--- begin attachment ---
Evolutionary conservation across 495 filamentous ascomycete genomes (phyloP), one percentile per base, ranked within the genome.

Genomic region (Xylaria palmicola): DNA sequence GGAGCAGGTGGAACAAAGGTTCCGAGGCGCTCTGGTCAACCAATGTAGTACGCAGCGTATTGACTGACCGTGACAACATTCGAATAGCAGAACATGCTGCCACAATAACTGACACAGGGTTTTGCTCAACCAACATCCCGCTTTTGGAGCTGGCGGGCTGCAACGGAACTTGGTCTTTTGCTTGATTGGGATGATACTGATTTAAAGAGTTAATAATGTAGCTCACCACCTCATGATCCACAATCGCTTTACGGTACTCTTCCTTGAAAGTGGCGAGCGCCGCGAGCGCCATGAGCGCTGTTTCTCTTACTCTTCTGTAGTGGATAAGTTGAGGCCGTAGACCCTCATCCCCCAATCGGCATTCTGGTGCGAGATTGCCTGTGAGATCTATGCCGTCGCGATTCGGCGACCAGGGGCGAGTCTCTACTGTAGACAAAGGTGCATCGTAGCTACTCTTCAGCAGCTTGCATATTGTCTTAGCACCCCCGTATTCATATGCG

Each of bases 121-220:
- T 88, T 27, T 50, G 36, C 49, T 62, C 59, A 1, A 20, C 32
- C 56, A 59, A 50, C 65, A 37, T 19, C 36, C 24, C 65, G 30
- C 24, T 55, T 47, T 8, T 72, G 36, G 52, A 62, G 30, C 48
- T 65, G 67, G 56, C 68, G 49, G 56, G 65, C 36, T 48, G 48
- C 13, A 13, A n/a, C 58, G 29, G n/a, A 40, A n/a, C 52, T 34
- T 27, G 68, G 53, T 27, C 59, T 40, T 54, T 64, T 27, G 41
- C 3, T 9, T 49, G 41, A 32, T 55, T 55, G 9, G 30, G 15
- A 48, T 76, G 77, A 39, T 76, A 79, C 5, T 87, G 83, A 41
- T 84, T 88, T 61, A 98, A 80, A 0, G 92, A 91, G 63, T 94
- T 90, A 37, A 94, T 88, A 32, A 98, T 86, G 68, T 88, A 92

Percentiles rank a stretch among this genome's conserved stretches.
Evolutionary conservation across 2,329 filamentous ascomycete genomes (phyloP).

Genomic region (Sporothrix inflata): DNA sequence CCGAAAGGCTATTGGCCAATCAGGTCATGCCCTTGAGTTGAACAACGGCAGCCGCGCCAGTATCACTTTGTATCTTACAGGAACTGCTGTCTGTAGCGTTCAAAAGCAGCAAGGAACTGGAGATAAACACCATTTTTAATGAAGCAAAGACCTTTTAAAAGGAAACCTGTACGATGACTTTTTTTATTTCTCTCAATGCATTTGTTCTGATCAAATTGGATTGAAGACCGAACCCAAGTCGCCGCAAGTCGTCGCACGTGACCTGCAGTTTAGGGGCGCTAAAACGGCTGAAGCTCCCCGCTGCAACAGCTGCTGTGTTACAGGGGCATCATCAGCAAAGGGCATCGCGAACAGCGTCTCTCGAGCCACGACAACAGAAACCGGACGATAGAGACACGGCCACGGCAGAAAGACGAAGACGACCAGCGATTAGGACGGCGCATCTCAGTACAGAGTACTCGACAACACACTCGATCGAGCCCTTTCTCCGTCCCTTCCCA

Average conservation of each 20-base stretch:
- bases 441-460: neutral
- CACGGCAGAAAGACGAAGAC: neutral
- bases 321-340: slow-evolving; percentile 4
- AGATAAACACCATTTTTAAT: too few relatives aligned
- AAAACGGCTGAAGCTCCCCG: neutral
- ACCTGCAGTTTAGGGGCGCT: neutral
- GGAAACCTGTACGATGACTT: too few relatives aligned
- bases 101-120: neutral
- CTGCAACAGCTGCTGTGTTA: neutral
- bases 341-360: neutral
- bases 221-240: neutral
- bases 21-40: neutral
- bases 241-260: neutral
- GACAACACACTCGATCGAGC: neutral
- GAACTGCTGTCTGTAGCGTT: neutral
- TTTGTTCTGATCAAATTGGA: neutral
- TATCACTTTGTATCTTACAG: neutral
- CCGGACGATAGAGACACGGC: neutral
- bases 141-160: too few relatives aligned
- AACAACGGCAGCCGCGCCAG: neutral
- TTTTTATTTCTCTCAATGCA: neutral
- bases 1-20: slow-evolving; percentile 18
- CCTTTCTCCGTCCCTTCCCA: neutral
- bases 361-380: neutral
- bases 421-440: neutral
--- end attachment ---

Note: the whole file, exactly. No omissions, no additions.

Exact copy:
Evolutionary conservation across 495 filamentous ascomycete genomes (phyloP), one percentile per base, ranked within the genome.

Genomic region (Xylaria palmicola): DNA sequence GGAGCAGGTGGAACAAAGGTTCCGAGGCGCTCTGGTCAACCAATGTAGTACGCAGCGTATTGACTGACCGTGACAACATTCGAATAGCAGAACATGCTGCCACAATAACTGACACAGGGTTTTGCTCAACCAACATCCCGCTTTTGGAGCTGGCGGGCTGCAACGGAACTTGGTCTTTTGCTTGATTGGGATGATACTGATTTAAAGAGTTAATAATGTAGCTCACCACCTCATGATCCACAATCGCTTTACGGTACTCTTCCTTGAAAGTGGCGAGCGCCGCGAGCGCCATGAGCGCTGTTTCTCTTACTCTTCTGTAGTGGATAAGTTGAGGCCGTAGACCCTCATCCCCCAATCGGCATTCTGGTGCGAGATTGCCTGTGAGATCTATGCCGTCGCGATTCGGCGACCAGGGGCGAGTCTCTACTGTAGACAAAGGTGCATCGTAGCTACTCTTCAGCAGCTTGCATATTGTCTTAGCACCCCCGTATTCATATGCG

Each of bases 121-220:
- T 88, T 27, T 50, G 36, C 49, T 62, C 59, A 1, A 20, C 32
- C 56, A 59, A 50, C 65, A 37, T 19, C 36, C 24, C 65, G 30
- C 24, T 55, T 47, T 8, T 72, G 36, G 52, A 62, G 30, C 48
- T 65, G 67, G 56, C 68, G 49, G 56, G 65, C 36, T 48, G 48
- C 13, A 13, A n/a, C 58, G 29, G n/a, A 40, A n/a, C 52, T 34
- T 27, G 68, G 53, T 27, C 59, T 40, T 54, T 64, T 27, G 41
- C 3, T 9, T 49, G 41, A 32, T 55, T 55, G 9, G 30, G 15
- A 48, T 76, G 77, A 39, T 76, A 79, C 5, T 87, G 83, A 41
- T 84, T 88, T 61, A 98, A 80, A 0, G 92, A 91, G 63, T 94
- T 90, A 37, A 94, T 88, A 32, A 98, T 86, G 68, T 88, A 92

Percentiles rank a stretch among this genome's conserved stretches.
Evolutionary conservation across 2,329 filamentous ascomycete genomes (phyloP).

Genomic region (Sporothrix inflata): DNA sequence CCGAAAGGCTATTGGCCAATCAGGTCATGCCCTTGAGTTGAACAACGGCAGCCGCGCCAGTATCACTTTGTATCTTACAGGAACTGCTGTCTGTAGCGTTCAAAAGCAGCAAGGAACTGGAGATAAACACCATTTTTAATGAAGCAAAGACCTTTTAAAAGGAAACCTGTACGATGACTTTTTTTATTTCTCTCAATGCATTTGTTCTGATCAAATTGGATTGAAGACCGAACCCAAGTCGCCGCAAGTCGTCGCACGTGACCTGCAGTTTAGGGGCGCTAAAACGGCTGAAGCTCCCCGCTGCAACAGCTGCTGTGTTACAGGGGCATCATCAGCAAAGGGCATCGCGAACAGCGTCTCTCGAGCCACGACAACAGAAACCGGACGATAGAGACACGGCCACGGCAGAAAGACGAAGACGACCAGCGATTAGGACGGCGCATCTCAGTACAGAGTACTCGACAACACACTCGATCGAGCCCTTTCTCCGTCCCTTCCCA

Average conservation of each 20-base stretch:
- bases 441-460: neutral
- CACGGCAGAAAGACGAAGAC: neutral
- bases 321-340: slow-evolving; percentile 4
- AGATAAACACCATTTTTAAT: too few relatives aligned
- AAAACGGCTGAAGCTCCCCG: neutral
- ACCTGCAGTTTAGGGGCGCT: neutral
- GGAAACCTGTACGATGACTT: too few relatives aligned
- bases 101-120: neutral
- CTGCAACAGCTGCTGTGTTA: neutral
- bases 341-360: neutral
- bases 221-240: neutral
- bases 21-40: neutral
- bases 241-260: neutral
- GACAACACACTCGATCGAGC: neutral
- GAACTGCTGTCTGTAGCGTT: neutral
- TTTGTTCTGATCAAATTGGA: neutral
- TATCACTTTGTATCTTACAG: neutral
- CCGGACGATAGAGACACGGC: neutral
- bases 141-160: too few relatives aligned
- AACAACGGCAGCCGCGCCAG: neutral
- TTTTTATTTCTCTCAATGCA: neutral
- bases 1-20: slow-evolving; percentile 18
- CCTTTCTCCGTCCCTTCCCA: neutral
- bases 361-380: neutral
- bases 421-440: neutral